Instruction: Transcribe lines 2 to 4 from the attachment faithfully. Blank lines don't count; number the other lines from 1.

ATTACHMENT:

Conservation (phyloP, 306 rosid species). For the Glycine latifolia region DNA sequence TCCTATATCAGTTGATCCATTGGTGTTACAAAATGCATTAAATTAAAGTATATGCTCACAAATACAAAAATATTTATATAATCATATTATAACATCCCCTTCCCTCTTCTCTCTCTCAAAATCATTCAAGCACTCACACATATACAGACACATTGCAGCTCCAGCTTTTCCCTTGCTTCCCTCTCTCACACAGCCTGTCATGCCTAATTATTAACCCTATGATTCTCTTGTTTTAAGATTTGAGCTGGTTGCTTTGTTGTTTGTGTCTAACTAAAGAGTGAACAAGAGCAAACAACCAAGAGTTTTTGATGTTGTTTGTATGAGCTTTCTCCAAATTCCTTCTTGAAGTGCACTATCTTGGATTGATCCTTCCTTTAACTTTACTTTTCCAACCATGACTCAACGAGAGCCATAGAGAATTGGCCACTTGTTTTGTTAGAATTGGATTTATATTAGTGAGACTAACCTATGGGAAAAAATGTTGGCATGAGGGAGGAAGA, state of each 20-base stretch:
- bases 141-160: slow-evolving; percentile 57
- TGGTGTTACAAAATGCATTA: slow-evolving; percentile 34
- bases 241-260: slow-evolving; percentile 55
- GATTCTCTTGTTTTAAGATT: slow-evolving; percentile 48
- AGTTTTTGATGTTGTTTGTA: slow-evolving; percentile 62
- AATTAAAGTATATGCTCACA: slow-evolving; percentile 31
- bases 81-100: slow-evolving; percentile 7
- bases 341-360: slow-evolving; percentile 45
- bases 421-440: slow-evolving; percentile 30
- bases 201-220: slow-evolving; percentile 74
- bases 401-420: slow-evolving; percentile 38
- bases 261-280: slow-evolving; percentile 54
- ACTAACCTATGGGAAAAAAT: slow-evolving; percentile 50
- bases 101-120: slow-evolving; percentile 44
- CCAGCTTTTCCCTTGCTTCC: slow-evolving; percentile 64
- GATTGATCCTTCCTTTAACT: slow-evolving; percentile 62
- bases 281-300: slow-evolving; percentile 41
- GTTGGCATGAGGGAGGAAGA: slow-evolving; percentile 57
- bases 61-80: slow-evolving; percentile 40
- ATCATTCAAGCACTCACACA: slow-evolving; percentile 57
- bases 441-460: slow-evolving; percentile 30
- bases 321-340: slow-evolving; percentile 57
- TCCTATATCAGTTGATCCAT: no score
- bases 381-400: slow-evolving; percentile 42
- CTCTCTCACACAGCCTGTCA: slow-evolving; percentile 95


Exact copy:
- bases 141-160: slow-evolving; percentile 57
- TGGTGTTACAAAATGCATTA: slow-evolving; percentile 34
- bases 241-260: slow-evolving; percentile 55